WASHINGTON (AP) Congressional committees took steps yesterday to subpoena Enron”s no-show former chairman, while the Justice Department rejected a Democratic call for a special prosecutor to investigate the collapse of his energy-trading company.

Former chairman Kenneth Lay was to have been the star witness at congressional hearings this week, but he abruptly backed out Sunday night.

The Senate Commerce Committee scheduled a vote today on a subpoena to force Lay”s appearance.

Rep. Michael Oxley (R-Ohio), said the House Financial Services Committee would issue a subpoena to compel Lay”s appearance “at the earliest practical date.”

Lay, who resigned as chairman on Jan. 23, quit his remaining position as a director yesterday.

“It”s not possible to figure out what caused this huge Enron ship to capsize if you can”t hear from the captain,” said Sen. Ron Wyden (D-Ore.).

Sen. Ernest Hollings (D-S.C.), chairman of the Senate Commerce Committee, said a special prosecutor was needed because the Bush Justice Department could not be relied on to investigate objectively.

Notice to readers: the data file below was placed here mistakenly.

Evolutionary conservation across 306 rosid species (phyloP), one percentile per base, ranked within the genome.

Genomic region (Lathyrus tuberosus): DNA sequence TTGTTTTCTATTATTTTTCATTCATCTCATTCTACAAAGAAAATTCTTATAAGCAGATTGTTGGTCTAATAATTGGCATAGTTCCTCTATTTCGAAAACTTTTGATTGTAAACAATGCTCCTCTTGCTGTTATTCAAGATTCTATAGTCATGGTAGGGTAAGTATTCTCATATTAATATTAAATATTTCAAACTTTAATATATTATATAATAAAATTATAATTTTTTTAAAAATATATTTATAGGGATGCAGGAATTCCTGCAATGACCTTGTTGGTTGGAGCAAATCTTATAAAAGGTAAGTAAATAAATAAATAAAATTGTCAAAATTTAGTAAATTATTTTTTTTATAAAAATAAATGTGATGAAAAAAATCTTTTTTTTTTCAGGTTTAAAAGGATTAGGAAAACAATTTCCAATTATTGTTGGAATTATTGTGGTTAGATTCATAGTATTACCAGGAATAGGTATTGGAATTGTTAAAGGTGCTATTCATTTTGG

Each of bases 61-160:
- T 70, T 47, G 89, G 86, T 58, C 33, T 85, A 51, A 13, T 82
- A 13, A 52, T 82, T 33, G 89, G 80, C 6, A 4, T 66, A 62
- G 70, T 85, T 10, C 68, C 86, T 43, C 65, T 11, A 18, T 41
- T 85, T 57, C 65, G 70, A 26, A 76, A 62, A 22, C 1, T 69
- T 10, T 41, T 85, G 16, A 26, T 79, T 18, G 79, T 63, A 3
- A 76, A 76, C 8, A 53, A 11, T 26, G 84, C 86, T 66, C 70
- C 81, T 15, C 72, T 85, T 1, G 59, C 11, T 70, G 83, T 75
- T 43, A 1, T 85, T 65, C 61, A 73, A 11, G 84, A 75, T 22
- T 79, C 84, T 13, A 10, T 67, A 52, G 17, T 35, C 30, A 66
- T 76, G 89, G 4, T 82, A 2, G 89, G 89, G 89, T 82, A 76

The Justice Department said in a statement that it sees no reason to appoint a special counsel to investigate Enron. “No person involved in pursuing this investigation has any conflict, or any ties that would require a recusal,” the department said.

Attorney General John Ashcroft stepped aside from the investigation last month because he had received campaign donations from Enron in his failed 2000 Senate bid. The probe is being led by Deputy Attorney General Larry Thompson.

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